Paraguay and the Friends We Keep
AP Photo/Jorge Saenz
Paraguay and the Friends We Keep
AP Photo/Jorge Saenz
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Last week, Paraguayan Vice President Hugo Velazquez Moreno visited Washington for three days. Velazquez has been accused of being one of Paraguay’s more corrupt politicians. So why did the United States give him the red carpet treatment at the Departments of Treasury, State, and Justice, and on the Hill?

The answer may be that Velazquez is also Paraguay’s shrewdest political operator. The Trump administration needs Paraguay to do its bidding in Latin America. The administration’s efforts to disrupt Hezbollah assets in Latin America likely top the agenda. Hezbollah has entrenched its illicit finance networks along Paraguay’s porous borders, and the group has bought influence among Paraguay’s politicians. It uses their cover to continue laundering drug-trafficking proceeds through the U.S. financial system. Organized crime is also overtaking the country. For years, corrupt politicianshave been reluctant to rein in contraband and an illicit economy reportedly worth $18 billion a year along Paraguay’s unruly frontier. Only a ruthless insider might be able to take the proverbial bull by the horns.

Accusations have dogged Velazquez for much of his public career, suggesting that he has been part of the problem rather than the solution. Putting him in charge may backfire spectacularly. Inviting him to Washington will confer him a legitimacy at home he does not deserve. Yet given the right incentives, Velazquez might deliver what Washington needs.

In recent years, Velazquez has emerged as a Paraguay’s most effective powerbroker. Prior to entering politics, he worked as a public prosecutor. He began work in 2003 as district attorney in Ciudad Del Este, his country’s side of the Tri-Border Area of Argentina, Brazil, and Paraguay. The area is widely reputed to be a “consumer mecca” of counterfeited global brands and contraband goods that handles hundreds of millions of dollars in retail transactions every week. From humble beginnings then, he quickly rose through the ranks of the ruling party, first entering parliament in 2013 and becoming vice president only five years later.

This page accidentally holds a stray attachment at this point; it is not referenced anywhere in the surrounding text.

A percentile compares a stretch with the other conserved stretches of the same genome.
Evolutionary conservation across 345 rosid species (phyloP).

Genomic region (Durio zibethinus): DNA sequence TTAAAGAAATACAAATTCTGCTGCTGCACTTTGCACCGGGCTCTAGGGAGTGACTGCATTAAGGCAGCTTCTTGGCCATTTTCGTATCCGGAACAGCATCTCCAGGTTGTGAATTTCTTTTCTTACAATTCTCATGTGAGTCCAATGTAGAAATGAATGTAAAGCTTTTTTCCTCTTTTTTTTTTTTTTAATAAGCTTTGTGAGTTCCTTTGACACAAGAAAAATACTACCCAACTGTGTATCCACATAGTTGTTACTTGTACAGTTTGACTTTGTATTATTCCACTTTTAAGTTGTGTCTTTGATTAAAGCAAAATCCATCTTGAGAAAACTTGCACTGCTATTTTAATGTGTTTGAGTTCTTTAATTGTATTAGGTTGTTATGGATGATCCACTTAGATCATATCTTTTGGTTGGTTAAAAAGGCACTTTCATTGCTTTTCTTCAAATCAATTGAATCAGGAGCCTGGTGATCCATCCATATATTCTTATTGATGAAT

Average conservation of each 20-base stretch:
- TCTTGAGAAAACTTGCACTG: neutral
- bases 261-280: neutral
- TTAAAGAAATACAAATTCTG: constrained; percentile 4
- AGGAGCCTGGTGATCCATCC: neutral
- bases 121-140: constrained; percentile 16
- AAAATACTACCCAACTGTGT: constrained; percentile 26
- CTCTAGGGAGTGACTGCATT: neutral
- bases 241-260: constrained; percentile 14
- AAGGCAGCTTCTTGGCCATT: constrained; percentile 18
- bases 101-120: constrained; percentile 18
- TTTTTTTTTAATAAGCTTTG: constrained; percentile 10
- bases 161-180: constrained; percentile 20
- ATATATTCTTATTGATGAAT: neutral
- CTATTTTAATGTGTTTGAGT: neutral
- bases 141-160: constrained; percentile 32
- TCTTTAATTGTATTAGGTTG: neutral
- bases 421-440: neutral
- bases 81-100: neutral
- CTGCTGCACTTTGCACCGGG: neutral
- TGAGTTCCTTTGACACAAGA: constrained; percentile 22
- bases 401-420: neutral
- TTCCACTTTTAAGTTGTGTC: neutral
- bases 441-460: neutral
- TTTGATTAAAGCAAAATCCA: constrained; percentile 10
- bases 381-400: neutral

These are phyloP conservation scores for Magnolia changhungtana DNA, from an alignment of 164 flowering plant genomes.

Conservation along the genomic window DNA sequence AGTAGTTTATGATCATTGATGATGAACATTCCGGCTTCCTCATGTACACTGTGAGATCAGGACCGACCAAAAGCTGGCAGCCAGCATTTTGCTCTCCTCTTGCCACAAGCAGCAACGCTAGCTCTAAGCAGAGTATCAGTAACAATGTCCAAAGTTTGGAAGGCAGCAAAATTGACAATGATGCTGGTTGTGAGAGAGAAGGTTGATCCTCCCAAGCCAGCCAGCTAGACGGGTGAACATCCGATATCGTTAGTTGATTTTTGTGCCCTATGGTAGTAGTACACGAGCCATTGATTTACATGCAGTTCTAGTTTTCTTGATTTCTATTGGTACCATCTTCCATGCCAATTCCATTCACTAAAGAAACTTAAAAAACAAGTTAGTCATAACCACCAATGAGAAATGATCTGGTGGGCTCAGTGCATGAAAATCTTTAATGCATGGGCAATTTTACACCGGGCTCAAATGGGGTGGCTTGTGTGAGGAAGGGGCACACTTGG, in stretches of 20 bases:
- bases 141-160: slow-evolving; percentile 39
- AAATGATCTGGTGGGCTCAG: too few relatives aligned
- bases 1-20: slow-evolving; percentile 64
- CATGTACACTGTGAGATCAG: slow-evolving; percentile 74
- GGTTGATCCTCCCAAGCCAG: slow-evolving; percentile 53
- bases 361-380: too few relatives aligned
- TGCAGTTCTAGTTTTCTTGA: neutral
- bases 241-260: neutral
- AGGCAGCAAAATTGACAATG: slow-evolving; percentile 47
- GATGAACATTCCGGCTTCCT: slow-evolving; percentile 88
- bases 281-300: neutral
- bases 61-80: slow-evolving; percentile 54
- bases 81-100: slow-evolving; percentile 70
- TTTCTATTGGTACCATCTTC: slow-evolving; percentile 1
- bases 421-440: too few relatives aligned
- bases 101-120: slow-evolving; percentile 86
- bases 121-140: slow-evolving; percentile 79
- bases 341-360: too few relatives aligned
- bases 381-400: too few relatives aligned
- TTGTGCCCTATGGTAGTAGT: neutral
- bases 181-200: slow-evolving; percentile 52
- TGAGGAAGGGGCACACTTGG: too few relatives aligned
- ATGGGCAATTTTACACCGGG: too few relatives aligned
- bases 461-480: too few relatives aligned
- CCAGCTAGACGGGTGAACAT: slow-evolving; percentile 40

His rise is even more remarkable given his near-downfall in 2017.

Velazquez reportedly came very close to seeing his U.S. visa revoked -- the ultimate mark of Cain for a Latin American politician -- after a December 2016 Foreign Policy article I co-authored with my colleague John Hannah revealed embarrassing details of a trip he had taken to Lebanon the year before. Velazquez, who was then the Speaker of Paraguay’s National Assembly, traveled to Beirut at the behest of Lebanon’s Parliamentary Speaker, Amal movement leader Nabih Berri. He came surrounded by old friends from Ciudad Del Este, including some Lebanese businessmenwhom his former colleagues at the office of Paraguay’s Attorney General were investigating for a giant money-laundering scheme that allegedly benefited Hezbollah. (Velazquez denies any association with the suspects. Despite multiple accusations over the years, he has never been convicted of any wrongdoing.) While in Lebanon, Velazquez did not just spend time in Beirut. He also made a stop in Kabrikha, a village in the Hezbollah-dominated south, where he met local Shiite clergymen and broke bread with members of parliament from Hezbollah and Amal.